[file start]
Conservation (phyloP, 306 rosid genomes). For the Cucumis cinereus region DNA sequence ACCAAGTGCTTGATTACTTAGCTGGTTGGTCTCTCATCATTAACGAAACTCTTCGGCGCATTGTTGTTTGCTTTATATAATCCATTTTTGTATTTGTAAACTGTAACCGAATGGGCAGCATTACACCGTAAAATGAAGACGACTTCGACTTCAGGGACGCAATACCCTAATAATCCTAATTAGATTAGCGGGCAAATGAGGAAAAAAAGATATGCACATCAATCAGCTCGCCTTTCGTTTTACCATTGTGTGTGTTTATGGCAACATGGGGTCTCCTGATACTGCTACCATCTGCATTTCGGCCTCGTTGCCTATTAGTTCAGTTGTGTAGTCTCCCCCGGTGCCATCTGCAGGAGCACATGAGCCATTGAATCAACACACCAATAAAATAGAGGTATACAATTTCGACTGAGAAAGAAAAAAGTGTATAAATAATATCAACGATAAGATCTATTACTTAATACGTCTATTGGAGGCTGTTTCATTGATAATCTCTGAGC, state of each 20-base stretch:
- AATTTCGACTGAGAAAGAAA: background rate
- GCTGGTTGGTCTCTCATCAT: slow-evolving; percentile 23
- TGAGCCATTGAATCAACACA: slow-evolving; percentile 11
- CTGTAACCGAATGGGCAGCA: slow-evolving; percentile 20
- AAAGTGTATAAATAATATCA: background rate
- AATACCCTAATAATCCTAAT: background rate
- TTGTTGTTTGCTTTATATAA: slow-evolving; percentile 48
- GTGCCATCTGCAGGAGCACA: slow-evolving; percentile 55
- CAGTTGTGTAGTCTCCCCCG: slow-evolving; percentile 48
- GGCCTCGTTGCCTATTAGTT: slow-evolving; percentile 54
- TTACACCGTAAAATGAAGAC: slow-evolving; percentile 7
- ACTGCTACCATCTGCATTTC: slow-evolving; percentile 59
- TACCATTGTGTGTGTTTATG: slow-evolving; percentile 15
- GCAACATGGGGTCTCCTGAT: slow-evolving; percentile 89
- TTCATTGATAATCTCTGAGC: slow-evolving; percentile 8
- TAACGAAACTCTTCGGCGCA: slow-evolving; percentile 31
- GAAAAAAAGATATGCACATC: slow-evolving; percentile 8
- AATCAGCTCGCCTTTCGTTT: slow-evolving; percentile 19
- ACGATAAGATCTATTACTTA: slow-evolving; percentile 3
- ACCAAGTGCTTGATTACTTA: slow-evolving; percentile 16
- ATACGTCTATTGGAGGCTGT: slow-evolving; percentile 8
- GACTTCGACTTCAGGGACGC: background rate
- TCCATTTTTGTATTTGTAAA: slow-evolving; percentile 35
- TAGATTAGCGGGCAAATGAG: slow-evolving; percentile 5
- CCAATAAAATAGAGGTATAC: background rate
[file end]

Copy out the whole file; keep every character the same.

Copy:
Conservation (phyloP, 306 rosid genomes). For the Cucumis cinereus region DNA sequence ACCAAGTGCTTGATTACTTAGCTGGTTGGTCTCTCATCATTAACGAAACTCTTCGGCGCATTGTTGTTTGCTTTATATAATCCATTTTTGTATTTGTAAACTGTAACCGAATGGGCAGCATTACACCGTAAAATGAAGACGACTTCGACTTCAGGGACGCAATACCCTAATAATCCTAATTAGATTAGCGGGCAAATGAGGAAAAAAAGATATGCACATCAATCAGCTCGCCTTTCGTTTTACCATTGTGTGTGTTTATGGCAACATGGGGTCTCCTGATACTGCTACCATCTGCATTTCGGCCTCGTTGCCTATTAGTTCAGTTGTGTAGTCTCCCCCGGTGCCATCTGCAGGAGCACATGAGCCATTGAATCAACACACCAATAAAATAGAGGTATACAATTTCGACTGAGAAAGAAAAAAGTGTATAAATAATATCAACGATAAGATCTATTACTTAATACGTCTATTGGAGGCTGTTTCATTGATAATCTCTGAGC, state of each 20-base stretch:
- AATTTCGACTGAGAAAGAAA: background rate
- GCTGGTTGGTCTCTCATCAT: slow-evolving; percentile 23
- TGAGCCATTGAATCAACACA: slow-evolving; percentile 11
- CTGTAACCGAATGGGCAGCA: slow-evolving; percentile 20
- AAAGTGTATAAATAATATCA: background rate
- AATACCCTAATAATCCTAAT: background rate
- TTGTTGTTTGCTTTATATAA: slow-evolving; percentile 48
- GTGCCATCTGCAGGAGCACA: slow-evolving; percentile 55
- CAGTTGTGTAGTCTCCCCCG: slow-evolving; percentile 48
- GGCCTCGTTGCCTATTAGTT: slow-evolving; percentile 54
- TTACACCGTAAAATGAAGAC: slow-evolving; percentile 7
- ACTGCTACCATCTGCATTTC: slow-evolving; percentile 59
- TACCATTGTGTGTGTTTATG: slow-evolving; percentile 15
- GCAACATGGGGTCTCCTGAT: slow-evolving; percentile 89
- TTCATTGATAATCTCTGAGC: slow-evolving; percentile 8
- TAACGAAACTCTTCGGCGCA: slow-evolving; percentile 31
- GAAAAAAAGATATGCACATC: slow-evolving; percentile 8
- AATCAGCTCGCCTTTCGTTT: slow-evolving; percentile 19
- ACGATAAGATCTATTACTTA: slow-evolving; percentile 3
- ACCAAGTGCTTGATTACTTA: slow-evolving; percentile 16
- ATACGTCTATTGGAGGCTGT: slow-evolving; percentile 8
- GACTTCGACTTCAGGGACGC: background rate
- TCCATTTTTGTATTTGTAAA: slow-evolving; percentile 35
- TAGATTAGCGGGCAAATGAG: slow-evolving; percentile 5
- CCAATAAAATAGAGGTATAC: background rate